Identify the strengths of your team members and their availability based on the priorities they have on their plate. From there, invest the tasks upon each member based on where you think you'll get the best return.
First define significant contribution - once you do that - lay out a timeline plan in which you think you can achieve that.
I am dedicated, hardworking and great team player for the common goal of the company I work with. I am fast learner and quickly adopt to fast pace and dynamic area. I am well organized, detail oriented and punctual person.
Never ask Salary, perks, leave, place of posting, etc. regarded questions. Try to ask more about the company to show how early you can make a contribution to your organization like. “Sir, with your kind permission I would like to know more about induction and developmental programs?” OR Sir, I would like to have my feedback, so that I can analyze and improve my strengths and rectify my shortcomings.
Bad Answer: Candidates who are unable to answer the question, or give an answer that is far above market. Shows that they have not done research on the market rate, or have unreasonable expectations.
Good answer: A number or range that falls within the market rate and matches their level of mastery of skills required to do the job.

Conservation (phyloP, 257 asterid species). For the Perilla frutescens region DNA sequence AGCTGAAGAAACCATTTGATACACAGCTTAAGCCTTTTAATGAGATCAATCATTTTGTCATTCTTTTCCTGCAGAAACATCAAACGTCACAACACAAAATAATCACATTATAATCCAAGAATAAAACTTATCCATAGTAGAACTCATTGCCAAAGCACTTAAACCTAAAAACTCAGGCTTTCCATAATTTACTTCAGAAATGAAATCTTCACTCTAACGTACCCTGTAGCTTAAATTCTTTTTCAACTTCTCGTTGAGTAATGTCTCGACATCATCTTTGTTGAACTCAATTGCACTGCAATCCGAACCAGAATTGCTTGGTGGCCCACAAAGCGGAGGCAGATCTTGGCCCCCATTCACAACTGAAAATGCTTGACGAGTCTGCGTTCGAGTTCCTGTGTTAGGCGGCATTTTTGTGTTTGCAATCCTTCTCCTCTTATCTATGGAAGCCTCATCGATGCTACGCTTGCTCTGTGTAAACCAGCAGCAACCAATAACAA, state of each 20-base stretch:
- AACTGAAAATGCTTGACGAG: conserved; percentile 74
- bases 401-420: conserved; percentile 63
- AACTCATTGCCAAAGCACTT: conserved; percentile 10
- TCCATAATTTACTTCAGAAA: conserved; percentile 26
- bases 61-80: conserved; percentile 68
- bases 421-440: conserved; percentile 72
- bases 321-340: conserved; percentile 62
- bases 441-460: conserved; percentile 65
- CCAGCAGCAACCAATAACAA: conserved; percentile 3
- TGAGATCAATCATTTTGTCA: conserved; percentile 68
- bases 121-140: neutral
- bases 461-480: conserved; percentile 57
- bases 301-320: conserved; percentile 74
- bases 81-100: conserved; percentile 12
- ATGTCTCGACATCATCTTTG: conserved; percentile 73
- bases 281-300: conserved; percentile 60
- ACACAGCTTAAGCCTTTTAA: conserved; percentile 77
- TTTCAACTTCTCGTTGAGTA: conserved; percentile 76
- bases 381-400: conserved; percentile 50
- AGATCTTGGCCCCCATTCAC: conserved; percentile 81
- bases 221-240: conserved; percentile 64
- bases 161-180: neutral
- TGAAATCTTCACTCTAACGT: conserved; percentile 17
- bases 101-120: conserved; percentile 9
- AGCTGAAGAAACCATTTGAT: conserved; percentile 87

I work well under pressure to meet deadlines without jeopardizing the quality of my work. I have always worked in a fast pace environment where we are constantly under pressure to achieve best results within a time frame.
One of the most useful interview tactics is to remain positive about your work and achievements. This question lets the candidate draw on their own personal history to show how they have been positive and successful in the face of difficulties. Choose a specific occasion to describe, rather than dealing with generic platitudes.
All in a nutshell. But I think I've attained a level of personal comfort in many ways and although I will change even more in the next 5-6 years I'm content with the past 6 and what has come of them.
Trying to create competitive atmosphere, trying to motivate the team as a whole, organizing team building activities, building good relationships amongst people.
Describe the problem first and then discuss how you were able to fix it.
Often an interview guide will outline the so-called ‘STAR' approach for answering such questions; Structure the answer as a situation, task, action, and result: what the context was, what you needed to achieve, what you did, and what the outcome was as a result of your actions.
Show that you were communicative with that person and that you were able to collaborate effectively in sharing ideas and work tasks. They want to see that you can be a team player.
These are important for support workers. But they differ from the communication skills of a CEO or a desktop support technician. Communication must be adapted to the special ways and needs of the clients. Workers must be able to not only understand and help their clients, but must project empathy and be a warm, humane presence in their lives.